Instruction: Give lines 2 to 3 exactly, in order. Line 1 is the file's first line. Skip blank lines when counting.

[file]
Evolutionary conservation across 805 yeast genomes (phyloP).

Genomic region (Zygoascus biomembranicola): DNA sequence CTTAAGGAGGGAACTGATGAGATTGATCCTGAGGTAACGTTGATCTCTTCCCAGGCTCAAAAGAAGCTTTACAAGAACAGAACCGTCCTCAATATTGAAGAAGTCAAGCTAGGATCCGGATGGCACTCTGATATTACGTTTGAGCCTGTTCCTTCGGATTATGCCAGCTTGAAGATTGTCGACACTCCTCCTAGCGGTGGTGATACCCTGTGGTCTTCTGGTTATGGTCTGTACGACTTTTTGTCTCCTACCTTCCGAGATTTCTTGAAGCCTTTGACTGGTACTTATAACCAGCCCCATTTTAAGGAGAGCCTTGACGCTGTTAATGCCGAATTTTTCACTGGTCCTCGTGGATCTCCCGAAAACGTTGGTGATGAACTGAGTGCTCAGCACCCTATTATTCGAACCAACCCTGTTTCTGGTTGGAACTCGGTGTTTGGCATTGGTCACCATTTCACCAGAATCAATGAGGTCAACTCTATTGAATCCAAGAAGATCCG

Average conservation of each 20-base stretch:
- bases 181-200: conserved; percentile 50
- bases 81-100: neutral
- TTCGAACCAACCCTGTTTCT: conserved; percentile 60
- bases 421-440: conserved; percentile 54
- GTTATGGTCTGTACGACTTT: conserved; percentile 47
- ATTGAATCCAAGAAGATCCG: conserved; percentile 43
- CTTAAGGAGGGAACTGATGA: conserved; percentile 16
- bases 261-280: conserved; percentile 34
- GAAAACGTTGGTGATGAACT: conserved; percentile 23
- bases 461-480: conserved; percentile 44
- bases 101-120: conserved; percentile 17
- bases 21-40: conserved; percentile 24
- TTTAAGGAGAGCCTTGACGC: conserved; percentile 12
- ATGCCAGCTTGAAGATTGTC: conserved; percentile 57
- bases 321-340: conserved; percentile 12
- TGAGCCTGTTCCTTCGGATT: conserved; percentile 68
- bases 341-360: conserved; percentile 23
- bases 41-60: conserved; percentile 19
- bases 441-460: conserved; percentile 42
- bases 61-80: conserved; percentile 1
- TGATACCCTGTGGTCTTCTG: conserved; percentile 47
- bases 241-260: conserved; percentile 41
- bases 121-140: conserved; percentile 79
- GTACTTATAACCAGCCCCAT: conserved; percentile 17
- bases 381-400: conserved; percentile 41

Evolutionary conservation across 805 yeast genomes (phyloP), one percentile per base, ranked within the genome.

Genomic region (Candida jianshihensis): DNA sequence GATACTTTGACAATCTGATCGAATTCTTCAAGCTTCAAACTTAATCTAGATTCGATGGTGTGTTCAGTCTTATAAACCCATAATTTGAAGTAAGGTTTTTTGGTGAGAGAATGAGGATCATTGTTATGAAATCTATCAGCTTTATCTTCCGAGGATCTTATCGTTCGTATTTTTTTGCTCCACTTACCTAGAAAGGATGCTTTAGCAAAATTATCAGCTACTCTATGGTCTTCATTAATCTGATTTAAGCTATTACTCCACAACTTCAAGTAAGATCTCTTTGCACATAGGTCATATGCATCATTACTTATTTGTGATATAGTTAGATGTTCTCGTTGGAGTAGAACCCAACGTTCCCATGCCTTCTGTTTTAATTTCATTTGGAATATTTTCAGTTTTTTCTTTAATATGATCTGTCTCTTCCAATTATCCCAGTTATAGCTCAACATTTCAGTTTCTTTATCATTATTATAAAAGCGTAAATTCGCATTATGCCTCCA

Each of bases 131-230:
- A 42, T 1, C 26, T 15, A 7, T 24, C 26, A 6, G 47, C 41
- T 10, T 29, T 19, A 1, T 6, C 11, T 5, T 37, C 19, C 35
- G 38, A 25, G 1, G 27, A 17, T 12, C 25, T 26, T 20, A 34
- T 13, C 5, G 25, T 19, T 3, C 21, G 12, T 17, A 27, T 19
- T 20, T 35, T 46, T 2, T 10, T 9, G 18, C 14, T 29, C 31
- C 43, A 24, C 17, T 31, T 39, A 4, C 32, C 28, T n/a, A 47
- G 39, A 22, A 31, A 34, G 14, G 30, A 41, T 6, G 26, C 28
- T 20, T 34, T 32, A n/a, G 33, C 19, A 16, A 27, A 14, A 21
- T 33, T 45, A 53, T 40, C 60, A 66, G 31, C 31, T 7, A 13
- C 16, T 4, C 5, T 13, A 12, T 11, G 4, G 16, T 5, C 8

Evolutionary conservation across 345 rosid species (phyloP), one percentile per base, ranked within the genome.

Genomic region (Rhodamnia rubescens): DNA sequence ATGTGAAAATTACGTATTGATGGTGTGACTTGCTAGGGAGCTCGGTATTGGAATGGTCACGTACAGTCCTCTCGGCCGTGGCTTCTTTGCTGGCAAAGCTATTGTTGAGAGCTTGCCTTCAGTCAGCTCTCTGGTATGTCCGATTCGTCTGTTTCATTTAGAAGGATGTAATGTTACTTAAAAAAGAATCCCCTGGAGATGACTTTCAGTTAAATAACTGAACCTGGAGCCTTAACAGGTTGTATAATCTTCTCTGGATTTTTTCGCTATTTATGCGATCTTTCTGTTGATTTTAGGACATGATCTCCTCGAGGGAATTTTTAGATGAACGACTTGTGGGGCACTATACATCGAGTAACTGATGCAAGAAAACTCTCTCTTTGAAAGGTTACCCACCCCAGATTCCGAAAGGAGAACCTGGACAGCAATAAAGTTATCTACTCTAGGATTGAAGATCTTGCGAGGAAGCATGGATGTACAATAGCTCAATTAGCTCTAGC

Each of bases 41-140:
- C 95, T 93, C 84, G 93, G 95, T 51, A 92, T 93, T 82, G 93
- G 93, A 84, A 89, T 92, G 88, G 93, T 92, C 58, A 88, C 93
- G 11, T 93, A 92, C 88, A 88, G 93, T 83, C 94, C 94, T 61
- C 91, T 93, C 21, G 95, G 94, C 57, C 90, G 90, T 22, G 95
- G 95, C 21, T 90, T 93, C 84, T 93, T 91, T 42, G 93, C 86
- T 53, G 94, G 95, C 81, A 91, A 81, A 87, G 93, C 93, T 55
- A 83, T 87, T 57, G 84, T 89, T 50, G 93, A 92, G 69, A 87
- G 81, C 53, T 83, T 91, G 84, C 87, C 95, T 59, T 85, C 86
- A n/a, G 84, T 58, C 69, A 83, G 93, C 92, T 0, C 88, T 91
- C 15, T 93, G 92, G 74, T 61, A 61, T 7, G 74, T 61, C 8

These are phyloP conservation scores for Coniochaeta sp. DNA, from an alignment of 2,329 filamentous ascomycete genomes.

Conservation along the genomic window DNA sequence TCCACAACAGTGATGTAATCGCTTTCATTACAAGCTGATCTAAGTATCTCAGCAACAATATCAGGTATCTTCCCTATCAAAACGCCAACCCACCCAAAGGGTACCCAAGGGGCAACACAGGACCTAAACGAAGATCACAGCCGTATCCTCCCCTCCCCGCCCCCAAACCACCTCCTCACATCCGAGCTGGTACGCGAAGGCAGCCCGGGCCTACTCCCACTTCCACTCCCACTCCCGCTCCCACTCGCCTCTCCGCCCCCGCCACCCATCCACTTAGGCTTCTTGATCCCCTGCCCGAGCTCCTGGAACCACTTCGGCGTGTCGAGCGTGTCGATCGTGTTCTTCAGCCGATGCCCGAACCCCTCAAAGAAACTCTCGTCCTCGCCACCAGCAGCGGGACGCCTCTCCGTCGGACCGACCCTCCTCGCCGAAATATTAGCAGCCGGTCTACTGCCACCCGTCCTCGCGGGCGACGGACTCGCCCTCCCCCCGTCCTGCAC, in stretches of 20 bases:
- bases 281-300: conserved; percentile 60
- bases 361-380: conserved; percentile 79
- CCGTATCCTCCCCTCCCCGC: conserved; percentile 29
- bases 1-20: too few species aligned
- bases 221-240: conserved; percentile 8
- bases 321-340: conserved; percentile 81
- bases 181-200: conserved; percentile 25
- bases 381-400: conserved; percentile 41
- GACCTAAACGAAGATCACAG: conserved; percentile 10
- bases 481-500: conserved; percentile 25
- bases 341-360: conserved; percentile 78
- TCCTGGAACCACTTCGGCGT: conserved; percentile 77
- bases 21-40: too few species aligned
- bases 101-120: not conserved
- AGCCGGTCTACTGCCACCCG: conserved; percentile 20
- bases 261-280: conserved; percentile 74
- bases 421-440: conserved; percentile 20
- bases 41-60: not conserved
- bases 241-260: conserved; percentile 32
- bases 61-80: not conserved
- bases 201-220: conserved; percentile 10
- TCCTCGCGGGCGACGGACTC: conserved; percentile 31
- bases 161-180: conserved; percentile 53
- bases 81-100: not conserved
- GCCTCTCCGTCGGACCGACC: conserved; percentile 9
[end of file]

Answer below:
Genomic region (Zygoascus biomembranicola): DNA sequence CTTAAGGAGGGAACTGATGAGATTGATCCTGAGGTAACGTTGATCTCTTCCCAGGCTCAAAAGAAGCTTTACAAGAACAGAACCGTCCTCAATATTGAAGAAGTCAAGCTAGGATCCGGATGGCACTCTGATATTACGTTTGAGCCTGTTCCTTCGGATTATGCCAGCTTGAAGATTGTCGACACTCCTCCTAGCGGTGGTGATACCCTGTGGTCTTCTGGTTATGGTCTGTACGACTTTTTGTCTCCTACCTTCCGAGATTTCTTGAAGCCTTTGACTGGTACTTATAACCAGCCCCATTTTAAGGAGAGCCTTGACGCTGTTAATGCCGAATTTTTCACTGGTCCTCGTGGATCTCCCGAAAACGTTGGTGATGAACTGAGTGCTCAGCACCCTATTATTCGAACCAACCCTGTTTCTGGTTGGAACTCGGTGTTTGGCATTGGTCACCATTTCACCAGAATCAATGAGGTCAACTCTATTGAATCCAAGAAGATCCG

Average conservation of each 20-base stretch: